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NASA altering Mars images???

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posted on Aug, 22 2008 @ 03:20 PM
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reply to post by mapsurfer_
 


Hopefully this link will give you some info on the announcement you are talking about.

www.sciencedaily.com...




"Phoenix Mars mission scientists spoke Aug. 5 on research in progress concerning an ongoing investigation of perchlorate salts detected in soil analyzed by the wet chemistry laboratory aboard NASA's Phoenix Lander"


Does anyone know where you can get the RAW LRGB (separate color files that you can combine) images or equivalent. I would love to be able to try to experiment with these and go through the color combine process myself.

Cheers




posted on Aug, 22 2008 @ 03:37 PM
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Thanks for that info.. not exactly as exciting as I had hoped for...
Here is a pretty cool image from Phoenix showing frost on the ground.




The color in this image looks pretty good to me.

[edit on 22-8-2008 by mapsurfer_]



posted on Aug, 22 2008 @ 04:07 PM
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reply to post by mapsurfer_
 


I know how you feel, when i first heard about the announcement i hoped it would be significant seen as the rumor was that the White house had been briefed! Bit of a anti-climax to say the least.

It is very strange that NASA would alter the colors this significantly, what would be the purpose? You can use the shape and color of rocks to identify the type and compare it to those on Earth. Altering the image in this way surely hampers scientific analysis to some degree.



posted on Aug, 22 2008 @ 10:42 PM
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If NASA is covering up life on Mars, it isn't on their initiative.

Think about if for a second. What does every government agency really exist for?

To get funding.

What would stir the public interest enough for a full investigation?

Life on Mars.



posted on Aug, 22 2008 @ 11:32 PM
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reply to post by bloodsearch
 


bloodsearch,
Thanks for your interest in this topic... I just stumbled upon this very same thing sometime last week, strange indeed. Haven't got up the nerve yet to try the imaging yet myself... but in the meantime:

Here is the source for the NASA RAW images, it's the best I have come up with so far.

In order to have a grasp on the filenames, etc. (and what filters were used) You can check here for some background. Pretty much explains it in NASA terms.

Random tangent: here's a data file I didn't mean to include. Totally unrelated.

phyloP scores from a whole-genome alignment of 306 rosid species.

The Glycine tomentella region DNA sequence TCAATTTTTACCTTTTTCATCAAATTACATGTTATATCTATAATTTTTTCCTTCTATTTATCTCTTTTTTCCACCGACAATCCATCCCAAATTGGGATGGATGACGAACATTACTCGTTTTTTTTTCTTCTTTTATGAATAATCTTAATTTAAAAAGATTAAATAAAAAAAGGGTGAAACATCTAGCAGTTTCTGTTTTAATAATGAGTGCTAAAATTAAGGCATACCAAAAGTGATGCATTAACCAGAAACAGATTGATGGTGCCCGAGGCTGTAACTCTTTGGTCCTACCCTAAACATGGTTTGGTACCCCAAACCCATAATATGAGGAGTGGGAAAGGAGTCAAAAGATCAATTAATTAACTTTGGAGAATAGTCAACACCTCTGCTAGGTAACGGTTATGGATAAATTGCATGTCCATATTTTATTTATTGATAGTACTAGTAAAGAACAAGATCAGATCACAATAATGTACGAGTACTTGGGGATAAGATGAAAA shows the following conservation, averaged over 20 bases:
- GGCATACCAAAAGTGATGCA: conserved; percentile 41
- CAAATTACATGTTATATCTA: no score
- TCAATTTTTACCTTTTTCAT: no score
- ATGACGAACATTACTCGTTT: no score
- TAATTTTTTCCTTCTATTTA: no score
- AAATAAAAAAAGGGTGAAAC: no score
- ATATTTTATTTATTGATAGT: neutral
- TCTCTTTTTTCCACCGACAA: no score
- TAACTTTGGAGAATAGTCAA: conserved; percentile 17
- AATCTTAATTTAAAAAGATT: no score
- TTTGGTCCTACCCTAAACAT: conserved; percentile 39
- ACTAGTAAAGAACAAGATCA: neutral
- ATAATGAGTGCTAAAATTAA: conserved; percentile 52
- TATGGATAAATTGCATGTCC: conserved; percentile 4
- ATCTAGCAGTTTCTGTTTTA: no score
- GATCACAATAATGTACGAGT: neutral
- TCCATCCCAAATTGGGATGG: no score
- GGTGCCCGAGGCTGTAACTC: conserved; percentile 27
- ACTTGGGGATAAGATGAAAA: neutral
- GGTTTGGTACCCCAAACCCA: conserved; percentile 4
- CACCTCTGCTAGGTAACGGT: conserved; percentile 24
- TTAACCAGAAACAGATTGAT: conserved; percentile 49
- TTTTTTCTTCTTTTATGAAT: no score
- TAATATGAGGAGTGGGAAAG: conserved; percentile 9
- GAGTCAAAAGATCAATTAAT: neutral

Here is one last link that may be of use to everyone interested. Haven't seen it on here yet.

areo.info...

Cheers!

Telemetry


Also: If that truly is the case,
Why does anyone suppose NASA would alter the color of the images prior to public release?

[edit for cleanup]

[edit on 22-8-2008 by telemetry]



posted on Aug, 23 2008 @ 12:10 PM
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The skys on MARS are more than likely grey, overcast looking but without the clouds. If there was condensation in the air I could agree with the reddish hue at times.

So looking up at the sky in London, UK would be much the same as Mars. Grey, grey, overcast, more grey.



posted on Aug, 23 2008 @ 12:52 PM
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Oh god.... You can see mars is reddish orange from telescopes from earth...

The color derives from rust, iron oxide, which composes perhaps 10% of the Martian soil. The oxygen that rusts the surface iron on Mars originates predominantly from carbon dioxide gas, which composes 95% of the Martian atmosphere.



[edit on 23-8-2008 by AntisepticSkeptic]



posted on Aug, 23 2008 @ 12:53 PM
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I've just tried the color combine process myself as instructed. Took less than a couple of minutes using the L4 L5 and L6 filtered images.

The difference is quite significant.

Original NASA image



Mine


Doing a bit of research NASA claims that the images are approximately true color. Why would this be claimed if this fact is not accurate. Was there any known faults at the time ?